- Associated Press - Thursday, January 20, 2011

DUBLIN (AP) — Ireland will hold early elections March 11, Prime Minister Brian Cowen was forced to announce Thursday after bungling a surprise attempt to promote several lawmakers to the Cabinet.

Mr. Cowen’s Fianna Fail party has fallen to record-low levels of support after leading the country from the Celtic Tiger boom to the edge of bankruptcy. Adding to the sense of chaos, the prime minister managed to bring his own administration to the brink of collapse Thursday through an ill-calculated bid to inject his Cabinet with fresh blood.

Five ministers — a third of Mr. Cowen’s Cabinet — resigned from the departments of defense, justice, health, transport and trade between Wednesday night and Thursday morning because they were not planning to seek re-election. Mr. Cowen hoped to promote five new lawmakers in their place to boost their pre-election profiles.

But the gambit provoked fury in parliament and a backlash from Mr. Cowen’s coalition partners in government, the environmentalist Green Party. Mr. Cowen spent the morning pleading with the Greens to back the election of the new Cabinet ministers but they refused and demanded that he set an election date.

When Mr. Cowen finally appeared in parliament, he appointed five current Cabinet ministers to take on the additional departments for the next few weeks before parliament is dissolved in mid-February. The move avoided the need for a parliamentary vote that Mr. Cowen was sure to lose.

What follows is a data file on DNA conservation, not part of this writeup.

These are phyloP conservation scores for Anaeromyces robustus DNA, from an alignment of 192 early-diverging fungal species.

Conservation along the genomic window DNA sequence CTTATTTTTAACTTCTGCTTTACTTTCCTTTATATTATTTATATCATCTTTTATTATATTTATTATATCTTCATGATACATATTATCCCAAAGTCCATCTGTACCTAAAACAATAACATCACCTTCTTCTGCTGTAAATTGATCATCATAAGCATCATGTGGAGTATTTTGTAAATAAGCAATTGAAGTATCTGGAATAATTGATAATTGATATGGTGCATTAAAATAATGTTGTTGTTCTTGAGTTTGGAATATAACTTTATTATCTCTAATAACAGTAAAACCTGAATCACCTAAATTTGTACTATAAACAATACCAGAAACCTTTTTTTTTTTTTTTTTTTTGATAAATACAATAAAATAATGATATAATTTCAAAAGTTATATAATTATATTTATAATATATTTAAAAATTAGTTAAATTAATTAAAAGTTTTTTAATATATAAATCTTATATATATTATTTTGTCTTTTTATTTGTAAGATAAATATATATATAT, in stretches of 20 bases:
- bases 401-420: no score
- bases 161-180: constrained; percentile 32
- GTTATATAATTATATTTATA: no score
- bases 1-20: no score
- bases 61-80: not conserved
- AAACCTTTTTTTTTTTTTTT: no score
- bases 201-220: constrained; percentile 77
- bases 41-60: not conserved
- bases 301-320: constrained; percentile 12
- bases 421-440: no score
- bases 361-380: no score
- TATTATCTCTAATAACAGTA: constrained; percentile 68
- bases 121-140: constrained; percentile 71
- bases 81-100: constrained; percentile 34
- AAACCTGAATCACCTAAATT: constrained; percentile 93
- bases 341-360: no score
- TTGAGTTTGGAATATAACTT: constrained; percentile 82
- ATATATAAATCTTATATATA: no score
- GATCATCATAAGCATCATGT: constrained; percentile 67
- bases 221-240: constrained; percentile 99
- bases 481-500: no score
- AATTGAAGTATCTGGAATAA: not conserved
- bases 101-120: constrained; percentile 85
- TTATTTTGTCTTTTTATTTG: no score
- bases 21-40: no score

Fianna Fail lawmakers expressed dismay that their leader hadn’t seen the Green opposition coming.

They said his actions have hurt the party — which has won the most seats in parliament since 1932 and governed Ireland almost continuously since 1987 — even more, just before an election it is universally expected to lose.

“I’m really infuriated by what’s happened. … Whatever his great plan was, it has totally backfired,” said Fianna Fail lawmaker Tom Kitt. “I’ve never seen anything like it.”

Even one of Mr. Cowen’s remaining Cabinet ministers, Mary Hanifan, said her leader had shown bad judgment in attempting to promote junior Fianna Fail politicians so soon before an election. Ms. Hanifan, who is already the minister for tourism, culture and sport, was assigned the additional post of enterprise, trade and innovation.

Ms. Hanifan, a potential leadership rival to Mr. Cowen, described his effort to put raw, young politicians into Cabinet posts for a few short weeks simply to boost their electoral profiles was “quite genuinely a cynical move.”

Mr. Kitt said some Fianna Fail lawmakers were privately joking that Mr. Cowen had been calling around Thursday trying to offer them Cabinet posts — but they’d switched off their cell phones to avoid him.

Underscoring the tensions in Ireland’s coalition government, the Greens’ six lawmakers boycotted Mr. Cowen’s statement to parliament.

Mr. Cowen denied that his plan to replace Cabinet ministers with new, young lawmakers was a pre-election stunt — provoking a deafening uproar in the parliament.

Mr. Cowen has survived a series of confidence votes over the past year as his personal popularity plunged as Ireland’s debts and unemployment surged. His term is supposed to run to mid-2012, but in November he conceded the need for an early election after the Greens announced they intended soon to withdraw support.